KPMG Trying to Cut Deal on Liabilities, Filing States
By Gretchen Morgenson
New York Times
Thursday, June 23, 2005

KPMG, the big accounting firm under federal scrutiny over questionable tax shelters it developed and helped sell in the late 1990's, has been quietly working to limit its liability from civil suits filed by clients who bought the shelters, according to documents filed in Federal District Court in Arkansas late yesterday.

The move by KPMG to cap its liabilities came to light less than a week after it apologized for its involvement in the sale of the dubious shelters and acknowledged that they were "unlawful."  Its admissions, which were seen as a way for the firm to avert a federal indictment like the one that devastated a former rival, Arthur Andersen, seemed to open the door to significant civil suits.

Behind the scenes, however, according to the court documents, the firm recently began negotiating with Milberg Weiss Bershad & Schulman, a law firm that does not represent any former KPMG clients and therefore has no fiduciary duties to them.  The negotiations were intended to reach a "prepackaged settlement" with those who were harmed by the shelters, the filing said.  Under the terms of the deal, KPMG would pay $195 million, the documents said.  Recoveries to those who purchased the shelters would be 20 percent to 75 percent of their losses.

The legal brief that disclosed the negotiations was filed by Bernstein Litowitz Berger & Grossmann, the law firm overseeing the only class action that has been filed on behalf of people who bought the abusive shelters recommended by KPMG.

The case, which is in the United States District Court in Hot Springs, Ark., includes as members anyone who bought a shelter from January 1998 to Oct. 31, 2000.  Other defendants in the class action are Presidio, an investment advisory firm started by former KPMG partners;  Deutsche Bank;  and Sidley Austin Brown & Wood, a law firm that issued opinion letters favoring the shelters.

Asking the court to put a stop to the negotiations, the filing stated:  "The reasons for this maneuver are obvious:  by dealing with friendly lawyers who have assumed no duty to achieve the maximum possible recovery for the class, KPMG could minimize its exposure and quietly sweep these problems away."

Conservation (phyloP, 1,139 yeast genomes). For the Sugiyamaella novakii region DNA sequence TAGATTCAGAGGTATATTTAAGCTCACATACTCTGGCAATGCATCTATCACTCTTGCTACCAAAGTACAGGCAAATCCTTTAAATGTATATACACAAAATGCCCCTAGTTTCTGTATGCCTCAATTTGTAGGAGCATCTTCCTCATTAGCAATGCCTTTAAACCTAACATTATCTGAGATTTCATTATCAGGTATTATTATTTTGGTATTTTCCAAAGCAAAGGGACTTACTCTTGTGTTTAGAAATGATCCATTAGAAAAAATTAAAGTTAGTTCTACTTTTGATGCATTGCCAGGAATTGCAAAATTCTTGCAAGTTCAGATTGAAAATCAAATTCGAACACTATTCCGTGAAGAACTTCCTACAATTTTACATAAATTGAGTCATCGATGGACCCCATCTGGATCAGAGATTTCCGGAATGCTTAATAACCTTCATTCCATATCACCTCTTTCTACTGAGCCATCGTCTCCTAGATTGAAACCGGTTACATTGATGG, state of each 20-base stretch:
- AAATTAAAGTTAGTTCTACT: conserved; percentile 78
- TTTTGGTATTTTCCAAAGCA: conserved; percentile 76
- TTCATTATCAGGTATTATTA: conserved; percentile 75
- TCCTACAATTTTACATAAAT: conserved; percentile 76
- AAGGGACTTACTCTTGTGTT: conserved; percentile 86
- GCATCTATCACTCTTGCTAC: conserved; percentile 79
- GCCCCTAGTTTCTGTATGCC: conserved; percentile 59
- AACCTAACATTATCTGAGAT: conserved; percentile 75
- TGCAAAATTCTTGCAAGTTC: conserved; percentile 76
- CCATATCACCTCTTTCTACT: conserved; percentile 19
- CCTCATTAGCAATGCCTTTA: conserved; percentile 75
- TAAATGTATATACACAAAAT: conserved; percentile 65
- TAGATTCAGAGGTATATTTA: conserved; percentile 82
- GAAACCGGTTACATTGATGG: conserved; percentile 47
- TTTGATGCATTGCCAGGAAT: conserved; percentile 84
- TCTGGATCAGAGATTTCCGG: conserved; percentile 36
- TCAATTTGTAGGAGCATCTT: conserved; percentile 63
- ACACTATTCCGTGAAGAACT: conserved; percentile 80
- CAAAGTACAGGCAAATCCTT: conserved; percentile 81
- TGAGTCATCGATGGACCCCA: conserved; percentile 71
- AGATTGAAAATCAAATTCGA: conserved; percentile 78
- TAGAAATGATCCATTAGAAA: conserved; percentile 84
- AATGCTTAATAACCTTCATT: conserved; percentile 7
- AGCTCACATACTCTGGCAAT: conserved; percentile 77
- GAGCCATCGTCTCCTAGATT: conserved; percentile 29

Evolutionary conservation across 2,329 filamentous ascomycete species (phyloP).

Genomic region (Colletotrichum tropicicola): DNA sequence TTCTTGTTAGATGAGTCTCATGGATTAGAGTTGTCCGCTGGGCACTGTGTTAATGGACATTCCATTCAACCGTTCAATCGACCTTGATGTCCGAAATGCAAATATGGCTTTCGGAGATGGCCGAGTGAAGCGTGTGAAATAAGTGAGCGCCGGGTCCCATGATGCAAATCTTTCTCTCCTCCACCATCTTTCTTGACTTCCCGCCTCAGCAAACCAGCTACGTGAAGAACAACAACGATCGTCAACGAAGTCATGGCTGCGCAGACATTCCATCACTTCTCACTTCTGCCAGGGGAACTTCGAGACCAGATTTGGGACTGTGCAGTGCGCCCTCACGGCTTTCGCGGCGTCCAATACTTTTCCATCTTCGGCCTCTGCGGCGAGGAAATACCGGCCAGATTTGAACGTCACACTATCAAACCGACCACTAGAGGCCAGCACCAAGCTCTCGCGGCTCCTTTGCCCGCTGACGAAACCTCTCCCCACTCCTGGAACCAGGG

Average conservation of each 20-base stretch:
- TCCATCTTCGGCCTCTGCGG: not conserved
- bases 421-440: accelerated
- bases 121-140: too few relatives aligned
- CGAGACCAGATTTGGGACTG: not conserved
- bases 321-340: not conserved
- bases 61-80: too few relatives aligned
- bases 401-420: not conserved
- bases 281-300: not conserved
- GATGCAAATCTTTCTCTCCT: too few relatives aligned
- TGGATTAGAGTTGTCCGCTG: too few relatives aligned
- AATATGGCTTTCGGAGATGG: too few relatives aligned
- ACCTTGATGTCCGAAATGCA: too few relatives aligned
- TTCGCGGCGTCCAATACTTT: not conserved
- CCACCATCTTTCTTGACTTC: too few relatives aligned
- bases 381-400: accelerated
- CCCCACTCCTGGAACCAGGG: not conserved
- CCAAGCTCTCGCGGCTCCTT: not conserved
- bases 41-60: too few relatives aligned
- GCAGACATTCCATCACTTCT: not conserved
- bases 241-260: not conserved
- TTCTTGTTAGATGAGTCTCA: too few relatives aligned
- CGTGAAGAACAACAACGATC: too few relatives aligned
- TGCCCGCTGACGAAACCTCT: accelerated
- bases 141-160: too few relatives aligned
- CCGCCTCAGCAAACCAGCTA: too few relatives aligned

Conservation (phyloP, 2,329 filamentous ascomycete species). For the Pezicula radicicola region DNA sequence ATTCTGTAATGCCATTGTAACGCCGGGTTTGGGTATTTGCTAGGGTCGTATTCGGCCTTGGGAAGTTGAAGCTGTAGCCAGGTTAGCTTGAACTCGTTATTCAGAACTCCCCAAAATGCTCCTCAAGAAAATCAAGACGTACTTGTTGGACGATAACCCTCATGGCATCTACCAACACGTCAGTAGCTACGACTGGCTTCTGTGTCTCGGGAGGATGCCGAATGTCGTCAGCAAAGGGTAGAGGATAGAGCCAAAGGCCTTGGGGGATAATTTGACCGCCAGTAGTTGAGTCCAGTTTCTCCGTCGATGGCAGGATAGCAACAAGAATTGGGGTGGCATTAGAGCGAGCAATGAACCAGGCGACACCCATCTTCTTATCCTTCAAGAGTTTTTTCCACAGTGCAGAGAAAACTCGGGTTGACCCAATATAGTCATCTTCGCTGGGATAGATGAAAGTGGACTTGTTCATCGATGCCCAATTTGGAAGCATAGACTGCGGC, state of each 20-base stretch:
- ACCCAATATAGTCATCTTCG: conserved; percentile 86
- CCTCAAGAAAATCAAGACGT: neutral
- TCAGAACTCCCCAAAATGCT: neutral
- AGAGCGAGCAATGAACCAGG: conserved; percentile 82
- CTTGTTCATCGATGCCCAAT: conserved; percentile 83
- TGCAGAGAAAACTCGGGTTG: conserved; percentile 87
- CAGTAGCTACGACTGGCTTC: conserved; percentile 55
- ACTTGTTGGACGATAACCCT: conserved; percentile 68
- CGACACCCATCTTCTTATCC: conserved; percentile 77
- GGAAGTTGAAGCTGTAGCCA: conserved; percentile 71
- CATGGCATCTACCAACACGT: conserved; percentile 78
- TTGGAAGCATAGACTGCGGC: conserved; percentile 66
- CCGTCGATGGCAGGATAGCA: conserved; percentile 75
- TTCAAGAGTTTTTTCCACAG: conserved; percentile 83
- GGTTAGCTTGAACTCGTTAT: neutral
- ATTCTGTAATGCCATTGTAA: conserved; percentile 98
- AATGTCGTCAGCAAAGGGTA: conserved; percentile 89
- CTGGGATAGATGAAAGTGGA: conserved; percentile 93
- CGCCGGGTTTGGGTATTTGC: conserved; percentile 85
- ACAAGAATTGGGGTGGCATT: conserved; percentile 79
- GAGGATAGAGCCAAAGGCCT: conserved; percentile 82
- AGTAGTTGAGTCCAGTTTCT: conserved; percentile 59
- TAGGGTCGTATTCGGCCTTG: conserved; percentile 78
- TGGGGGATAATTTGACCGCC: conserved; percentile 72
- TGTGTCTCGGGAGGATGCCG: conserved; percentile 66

Gerald H. Silk, a lawyer at Bernstein Litowitz, said KPMG's negotiations with Milberg Weiss seemed to be an attempt to circumvent the firm's representing investors who have sued the firm.

"We view this as an extremely troubling development which, if it is as bad as we fear, is a serious miscalculation for KPMG, a firm that should be trying to put its troubles behind it in a legitimate and above-board manner," he said.

Mr. Silk said that the firm had learned of the KPMG negotiations on June 17 from one of the class members in the lawsuit.

George Ledwith, a KPMG spokesman, declined to comment, saying that the firm had not yet had a chance to review the court filing.

Melvyn I. Weiss, a co-founder of Milberg Weiss, declined through a spokeswoman to comment on the negotiations with KPMG.

The abusive tax shelters that were sold by KPMG used a series of loans and other transactions to produce huge tax losses that offset legitimate capital gains, according to a 2003 report by the staff of the Senate subcommittee on investigations.  The report added that one of the shelters reduced federal tax receipts by $1.4 billion.  The Internal Revenue Service later ruled that the shelters were abusive.

KPMG sold the tax shelters from 1997 to 2001, the Senate report said, generating some $124 million in fees.

http://www.nytimes.com/2005/06/23/business/23kpmg.html?hp&ex=1119585600&en=def9a08595338f07&ei=5059&partner=AOL